Alaska Pacific University
||This article has been nominated to be checked for its neutrality. (February 2013)|
|Alaska Methodist University (1957-78)|
|United Methodist Church|
|Location||Anchorage, Alaska, United States
Alaska Pacific University (APU) is a small liberal arts college located in Anchorage, Alaska, that emphasizes experiential and active learning. The university is a member of the Eco League, a group of five small universities and colleges with strong programs in Psychology and Environmental Studies as well as related topics.
Alaska Pacific University, chartered as Alaska Methodist University by the Territory of Alaska in 1957, dedicated its campus on June 28, 1959. Alaska Pacific University is the most recent of the more than 1200 United Methodist educational institutions founded in America over the last 200 years.
When the first students enrolled in classes beginning October 1, 1960, campus facilities were limited and consisted only of Grant Hall—the academic and student center—and Gould Hall, the student residence. As enrollments and programs grew significantly, other buildings were added, including the Atwood Center, the Ruth and Homer Moseley sports center (1982), and the Carr Gottstein Academic Center (1992).
After a 1977 reorganization led by new president Glenn Olds from Kent State University, and assisted by Natale Sicuro from Kent, academic programs were restructured, and in November 1978 Alaska Methodist University was renamed Alaska Pacific University to better reflect its educational mission and geographical location. Although the university continues to be firmly rooted in the Judeo-Christian tradition of United Methodism, it espouses no narrow sectarian or doctrinal creed and welcomes all learners and teachers who wish to engage in the search for truth. In 1991, the university established the Cardinal Newman Chair of Catholic Theology through an endowment from the Catholic Archdiocese—a significant example of the university’s ecumenism.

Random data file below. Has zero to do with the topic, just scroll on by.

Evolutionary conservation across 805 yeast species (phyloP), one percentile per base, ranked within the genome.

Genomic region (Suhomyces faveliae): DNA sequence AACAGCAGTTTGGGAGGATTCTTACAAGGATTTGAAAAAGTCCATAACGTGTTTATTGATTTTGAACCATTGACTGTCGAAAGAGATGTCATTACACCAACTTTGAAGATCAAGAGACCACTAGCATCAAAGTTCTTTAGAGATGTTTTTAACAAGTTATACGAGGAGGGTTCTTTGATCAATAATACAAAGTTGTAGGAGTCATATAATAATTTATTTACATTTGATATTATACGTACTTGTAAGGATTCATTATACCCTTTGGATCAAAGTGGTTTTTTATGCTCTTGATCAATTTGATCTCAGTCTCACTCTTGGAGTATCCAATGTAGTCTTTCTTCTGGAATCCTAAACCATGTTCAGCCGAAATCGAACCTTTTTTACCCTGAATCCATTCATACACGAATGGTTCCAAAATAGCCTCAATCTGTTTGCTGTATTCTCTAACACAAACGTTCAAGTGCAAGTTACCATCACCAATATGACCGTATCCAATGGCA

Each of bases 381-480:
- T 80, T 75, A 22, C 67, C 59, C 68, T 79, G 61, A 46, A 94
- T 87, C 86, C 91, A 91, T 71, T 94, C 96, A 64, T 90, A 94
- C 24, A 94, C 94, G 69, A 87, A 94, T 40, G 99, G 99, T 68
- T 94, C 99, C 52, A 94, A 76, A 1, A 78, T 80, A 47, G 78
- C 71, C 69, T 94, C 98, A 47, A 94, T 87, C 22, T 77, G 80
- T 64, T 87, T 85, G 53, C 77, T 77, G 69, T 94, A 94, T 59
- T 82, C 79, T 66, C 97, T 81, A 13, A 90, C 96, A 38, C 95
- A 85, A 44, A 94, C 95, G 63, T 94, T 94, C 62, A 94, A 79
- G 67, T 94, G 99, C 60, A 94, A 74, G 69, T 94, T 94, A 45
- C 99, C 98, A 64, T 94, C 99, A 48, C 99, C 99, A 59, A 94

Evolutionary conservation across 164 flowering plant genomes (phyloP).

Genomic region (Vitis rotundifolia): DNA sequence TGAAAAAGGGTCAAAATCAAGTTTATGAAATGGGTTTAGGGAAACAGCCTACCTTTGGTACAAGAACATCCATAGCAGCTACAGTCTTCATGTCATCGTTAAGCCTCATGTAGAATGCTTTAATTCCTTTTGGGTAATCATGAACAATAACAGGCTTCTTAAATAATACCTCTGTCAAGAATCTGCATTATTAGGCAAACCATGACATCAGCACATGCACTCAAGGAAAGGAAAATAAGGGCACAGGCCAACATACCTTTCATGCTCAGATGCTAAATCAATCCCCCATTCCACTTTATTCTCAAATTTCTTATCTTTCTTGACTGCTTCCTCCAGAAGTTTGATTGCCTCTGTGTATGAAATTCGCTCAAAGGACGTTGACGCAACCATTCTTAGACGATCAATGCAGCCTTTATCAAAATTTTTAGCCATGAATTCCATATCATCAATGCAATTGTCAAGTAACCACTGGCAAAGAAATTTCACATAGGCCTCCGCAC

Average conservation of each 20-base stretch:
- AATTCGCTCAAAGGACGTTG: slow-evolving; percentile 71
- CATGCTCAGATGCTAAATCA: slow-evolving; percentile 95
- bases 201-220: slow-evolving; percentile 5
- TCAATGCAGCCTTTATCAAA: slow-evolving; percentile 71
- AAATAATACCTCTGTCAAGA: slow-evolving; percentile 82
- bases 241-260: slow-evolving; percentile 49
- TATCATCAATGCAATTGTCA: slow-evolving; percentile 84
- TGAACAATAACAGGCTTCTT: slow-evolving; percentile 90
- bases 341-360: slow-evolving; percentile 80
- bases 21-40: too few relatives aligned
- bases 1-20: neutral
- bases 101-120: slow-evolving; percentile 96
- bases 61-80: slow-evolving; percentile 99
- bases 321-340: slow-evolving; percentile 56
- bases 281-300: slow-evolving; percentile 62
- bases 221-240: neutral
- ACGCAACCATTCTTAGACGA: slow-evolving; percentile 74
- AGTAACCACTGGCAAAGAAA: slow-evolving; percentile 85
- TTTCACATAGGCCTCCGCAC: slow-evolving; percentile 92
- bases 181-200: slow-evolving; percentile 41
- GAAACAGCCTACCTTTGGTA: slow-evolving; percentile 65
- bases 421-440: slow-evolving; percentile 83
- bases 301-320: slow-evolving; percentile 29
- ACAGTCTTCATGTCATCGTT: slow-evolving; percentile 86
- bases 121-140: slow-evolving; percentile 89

The Early Honors Program is both an alternative to the senior year in high school and a challenging springboard into college. During both semesters, Early Honors students enroll in a common university-level curriculum which is intended to satisfy the senior level requirements of the Anchorage and Mat-Su School Districts. Depending on the student's remaining requirements, they will have the opportunity to select courses from the Alaska Pacific course catalog relevant to their academic interests. The Fall Block starts off the Early Honors program with Critical Thinking. Students move into the Session in late September and finish their semester by mid-December. Many of the students elect to participate in the Study Abroad option for the Spring Block but alternatives are available on-campus. The Spring Session begins in early February. The Early Honors program is heavily promoted within Anchorage and high school students are very prominent on campus and in classes.
Campus undergraduates often take advantage of Active Learning, Personal Attention, the Block and Session system, Journeys, Travel Courses, the Eco League, and the Senior Project. Campus life is vibrant and varied, and the Outdoor Program opens the door to Alaska adventure for all students. This spirit of adventure and challenge exists in all academic areas — Business, Psychology, Earth Sciences, Education, Environmental Science, Liberal Studies, Marine Biology, Environmental Studies, and Outdoor Studies.
Alaska Pacific University offers nine different graduate programs including: Master of Arts (MAP), Master of Business Administration (MBA), MBA in Information and Communication Technology (MBAICT), Certificate of Graduate Studies in Investments, MBA with a concentration in Health Services Administration (MBAHSA), Master of Science in Environmental Science (MSES), Master of Science in Outdoor and Environmental Education (MSOEE), Master of Science in Counseling Psychology (MSCP), Certification Only - Option Program (CO-OP), & Master of Arts in Teaching (K-8) (MAT). At Alaska Pacific, graduate students should maintain at least a 3.0 GPA. Good time management skills, being focused and persistent are equally important. Perhaps the most important quality is the ability to establish good working relationships with your fellow students, faculty and internship mentors. Many classes are cross-listed, meaning classes are made up of graduate, undergraduate and Early Honors students. No graduate specific classes are offered.